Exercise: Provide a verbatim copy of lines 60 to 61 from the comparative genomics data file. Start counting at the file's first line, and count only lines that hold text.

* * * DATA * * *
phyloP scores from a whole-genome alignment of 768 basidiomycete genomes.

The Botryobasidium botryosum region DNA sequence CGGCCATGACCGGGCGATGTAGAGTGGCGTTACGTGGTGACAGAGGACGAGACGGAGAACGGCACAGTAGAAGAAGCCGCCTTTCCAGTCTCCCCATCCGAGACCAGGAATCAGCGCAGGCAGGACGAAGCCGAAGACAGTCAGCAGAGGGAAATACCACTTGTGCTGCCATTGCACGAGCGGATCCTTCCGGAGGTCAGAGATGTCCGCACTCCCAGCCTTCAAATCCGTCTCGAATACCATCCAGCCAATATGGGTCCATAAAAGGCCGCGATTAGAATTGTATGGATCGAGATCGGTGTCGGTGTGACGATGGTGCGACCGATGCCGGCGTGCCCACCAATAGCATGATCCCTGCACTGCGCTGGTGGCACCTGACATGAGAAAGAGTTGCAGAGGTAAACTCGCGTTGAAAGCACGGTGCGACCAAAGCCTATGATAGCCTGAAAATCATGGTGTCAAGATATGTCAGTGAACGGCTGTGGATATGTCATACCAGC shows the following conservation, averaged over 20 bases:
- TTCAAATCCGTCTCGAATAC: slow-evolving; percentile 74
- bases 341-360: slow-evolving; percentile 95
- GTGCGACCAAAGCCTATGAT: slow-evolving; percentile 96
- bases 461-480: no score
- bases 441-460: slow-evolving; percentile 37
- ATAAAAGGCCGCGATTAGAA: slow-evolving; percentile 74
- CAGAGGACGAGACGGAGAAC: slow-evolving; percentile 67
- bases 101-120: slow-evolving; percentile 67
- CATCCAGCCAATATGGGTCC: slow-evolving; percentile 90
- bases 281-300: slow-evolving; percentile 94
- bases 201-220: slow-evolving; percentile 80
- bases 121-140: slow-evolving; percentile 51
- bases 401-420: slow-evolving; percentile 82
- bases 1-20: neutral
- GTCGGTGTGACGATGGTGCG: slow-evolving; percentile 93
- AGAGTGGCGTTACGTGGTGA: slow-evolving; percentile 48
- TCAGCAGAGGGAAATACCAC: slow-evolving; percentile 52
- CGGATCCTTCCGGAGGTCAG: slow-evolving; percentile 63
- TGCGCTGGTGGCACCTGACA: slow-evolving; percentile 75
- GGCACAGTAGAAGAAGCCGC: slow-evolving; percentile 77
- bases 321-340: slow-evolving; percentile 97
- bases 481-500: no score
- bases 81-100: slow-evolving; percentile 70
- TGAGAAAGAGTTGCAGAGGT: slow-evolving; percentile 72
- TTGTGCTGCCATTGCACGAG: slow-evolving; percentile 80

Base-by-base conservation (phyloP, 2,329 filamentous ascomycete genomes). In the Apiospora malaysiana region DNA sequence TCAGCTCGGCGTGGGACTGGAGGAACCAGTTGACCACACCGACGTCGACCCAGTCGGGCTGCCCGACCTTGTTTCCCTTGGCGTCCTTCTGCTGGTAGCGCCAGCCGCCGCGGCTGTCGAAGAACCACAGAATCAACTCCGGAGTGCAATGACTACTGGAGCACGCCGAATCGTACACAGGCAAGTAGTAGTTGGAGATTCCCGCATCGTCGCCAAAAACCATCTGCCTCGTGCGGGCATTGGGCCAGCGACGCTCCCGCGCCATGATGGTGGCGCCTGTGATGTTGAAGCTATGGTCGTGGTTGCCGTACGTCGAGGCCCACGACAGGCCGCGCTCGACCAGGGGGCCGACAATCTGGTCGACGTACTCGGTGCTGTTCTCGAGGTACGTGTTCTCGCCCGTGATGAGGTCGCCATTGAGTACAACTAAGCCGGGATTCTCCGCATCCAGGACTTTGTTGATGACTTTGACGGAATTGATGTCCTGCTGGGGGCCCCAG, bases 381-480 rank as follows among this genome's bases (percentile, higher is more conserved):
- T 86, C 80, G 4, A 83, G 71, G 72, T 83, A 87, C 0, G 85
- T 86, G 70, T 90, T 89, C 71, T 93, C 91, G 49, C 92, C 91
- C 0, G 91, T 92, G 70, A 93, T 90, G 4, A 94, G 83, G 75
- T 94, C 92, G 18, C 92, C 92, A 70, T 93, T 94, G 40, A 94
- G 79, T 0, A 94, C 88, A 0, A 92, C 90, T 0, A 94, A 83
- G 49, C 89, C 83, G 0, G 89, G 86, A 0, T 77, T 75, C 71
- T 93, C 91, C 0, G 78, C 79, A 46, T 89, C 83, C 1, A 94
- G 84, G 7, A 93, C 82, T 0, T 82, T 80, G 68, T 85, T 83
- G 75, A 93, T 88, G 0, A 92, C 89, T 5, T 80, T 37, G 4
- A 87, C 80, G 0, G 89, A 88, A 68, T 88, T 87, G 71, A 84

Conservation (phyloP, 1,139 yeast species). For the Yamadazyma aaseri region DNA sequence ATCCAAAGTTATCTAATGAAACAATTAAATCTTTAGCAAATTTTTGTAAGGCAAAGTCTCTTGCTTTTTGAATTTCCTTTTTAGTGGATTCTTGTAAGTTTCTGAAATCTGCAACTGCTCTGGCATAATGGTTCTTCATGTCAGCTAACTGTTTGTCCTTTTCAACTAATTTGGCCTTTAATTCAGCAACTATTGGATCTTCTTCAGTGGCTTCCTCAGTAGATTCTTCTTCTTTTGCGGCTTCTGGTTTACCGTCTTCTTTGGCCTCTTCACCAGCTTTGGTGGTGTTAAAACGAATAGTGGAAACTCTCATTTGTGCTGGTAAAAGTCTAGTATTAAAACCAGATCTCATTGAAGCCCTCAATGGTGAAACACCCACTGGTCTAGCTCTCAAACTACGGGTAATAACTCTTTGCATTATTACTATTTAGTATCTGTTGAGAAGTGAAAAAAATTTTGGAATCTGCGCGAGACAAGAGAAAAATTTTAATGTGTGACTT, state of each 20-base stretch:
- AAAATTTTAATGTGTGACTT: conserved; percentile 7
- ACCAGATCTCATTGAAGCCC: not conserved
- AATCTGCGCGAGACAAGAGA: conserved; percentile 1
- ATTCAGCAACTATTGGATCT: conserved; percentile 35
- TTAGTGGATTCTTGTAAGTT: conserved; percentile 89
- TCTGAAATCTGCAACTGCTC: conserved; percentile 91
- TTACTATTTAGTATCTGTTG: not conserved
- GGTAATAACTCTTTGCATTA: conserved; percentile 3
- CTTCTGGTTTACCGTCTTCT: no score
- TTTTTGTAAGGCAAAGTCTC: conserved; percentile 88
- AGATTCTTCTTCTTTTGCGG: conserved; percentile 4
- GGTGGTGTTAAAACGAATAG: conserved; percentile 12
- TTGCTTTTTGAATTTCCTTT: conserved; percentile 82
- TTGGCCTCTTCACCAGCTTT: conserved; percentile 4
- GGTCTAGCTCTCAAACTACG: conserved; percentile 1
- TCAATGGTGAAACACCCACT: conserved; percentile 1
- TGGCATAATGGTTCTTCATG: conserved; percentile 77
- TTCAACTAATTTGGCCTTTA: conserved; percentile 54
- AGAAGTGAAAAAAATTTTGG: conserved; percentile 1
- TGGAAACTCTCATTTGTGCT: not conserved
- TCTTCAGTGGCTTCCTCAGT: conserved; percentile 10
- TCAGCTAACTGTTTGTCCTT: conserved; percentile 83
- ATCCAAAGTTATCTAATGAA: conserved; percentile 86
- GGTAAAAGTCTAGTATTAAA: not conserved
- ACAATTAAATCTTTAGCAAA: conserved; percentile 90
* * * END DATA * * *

- TCTTCAGTGGCTTCCTCAGT: conserved; percentile 10
- TCAGCTAACTGTTTGTCCTT: conserved; percentile 83